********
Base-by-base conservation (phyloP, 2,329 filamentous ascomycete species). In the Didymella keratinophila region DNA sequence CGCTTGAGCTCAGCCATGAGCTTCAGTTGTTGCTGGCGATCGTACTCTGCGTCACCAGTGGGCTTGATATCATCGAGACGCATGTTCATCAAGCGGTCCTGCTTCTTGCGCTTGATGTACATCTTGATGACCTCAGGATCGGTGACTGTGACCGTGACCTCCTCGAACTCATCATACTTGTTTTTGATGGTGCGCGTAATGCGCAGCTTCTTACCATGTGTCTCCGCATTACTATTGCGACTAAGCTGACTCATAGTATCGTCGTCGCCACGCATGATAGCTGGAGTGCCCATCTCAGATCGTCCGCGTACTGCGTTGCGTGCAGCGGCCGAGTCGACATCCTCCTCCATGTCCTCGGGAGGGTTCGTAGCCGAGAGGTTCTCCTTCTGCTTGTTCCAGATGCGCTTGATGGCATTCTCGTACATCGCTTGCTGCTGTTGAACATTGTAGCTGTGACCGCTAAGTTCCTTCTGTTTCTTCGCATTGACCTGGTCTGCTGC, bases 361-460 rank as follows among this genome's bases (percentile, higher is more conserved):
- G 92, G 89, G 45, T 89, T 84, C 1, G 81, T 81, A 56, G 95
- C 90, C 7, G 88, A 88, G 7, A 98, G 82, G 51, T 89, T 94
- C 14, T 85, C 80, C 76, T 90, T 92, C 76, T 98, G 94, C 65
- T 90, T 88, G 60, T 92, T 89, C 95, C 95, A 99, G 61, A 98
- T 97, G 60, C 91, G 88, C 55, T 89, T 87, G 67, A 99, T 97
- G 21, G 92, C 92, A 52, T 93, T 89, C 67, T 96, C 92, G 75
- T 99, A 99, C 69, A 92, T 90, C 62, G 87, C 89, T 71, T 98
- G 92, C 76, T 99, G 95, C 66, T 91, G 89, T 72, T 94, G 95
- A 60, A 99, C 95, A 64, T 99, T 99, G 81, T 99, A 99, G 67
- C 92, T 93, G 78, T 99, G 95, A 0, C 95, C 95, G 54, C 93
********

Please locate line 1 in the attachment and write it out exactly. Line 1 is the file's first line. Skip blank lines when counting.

Base-by-base conservation (phyloP, 2,329 filamentous ascomycete species). In the Didymella keratinophila region DNA sequence CGCTTGAGCTCAGCCATGAGCTTCAGTTGTTGCTGGCGATCGTACTCTGCGTCACCAGTGGGCTTGATATCATCGAGACGCATGTTCATCAAGCGGTCCTGCTTCTTGCGCTTGATGTACATCTTGATGACCTCAGGATCGGTGACTGTGACCGTGACCTCCTCGAACTCATCATACTTGTTTTTGATGGTGCGCGTAATGCGCAGCTTCTTACCATGTGTCTCCGCATTACTATTGCGACTAAGCTGACTCATAGTATCGTCGTCGCCACGCATGATAGCTGGAGTGCCCATCTCAGATCGTCCGCGTACTGCGTTGCGTGCAGCGGCCGAGTCGACATCCTCCTCCATGTCCTCGGGAGGGTTCGTAGCCGAGAGGTTCTCCTTCTGCTTGTTCCAGATGCGCTTGATGGCATTCTCGTACATCGCTTGCTGCTGTTGAACATTGTAGCTGTGACCGCTAAGTTCCTTCTGTTTCTTCGCATTGACCTGGTCTGCTGC, bases 361-460 rank as follows among this genome's bases (percentile, higher is more conserved):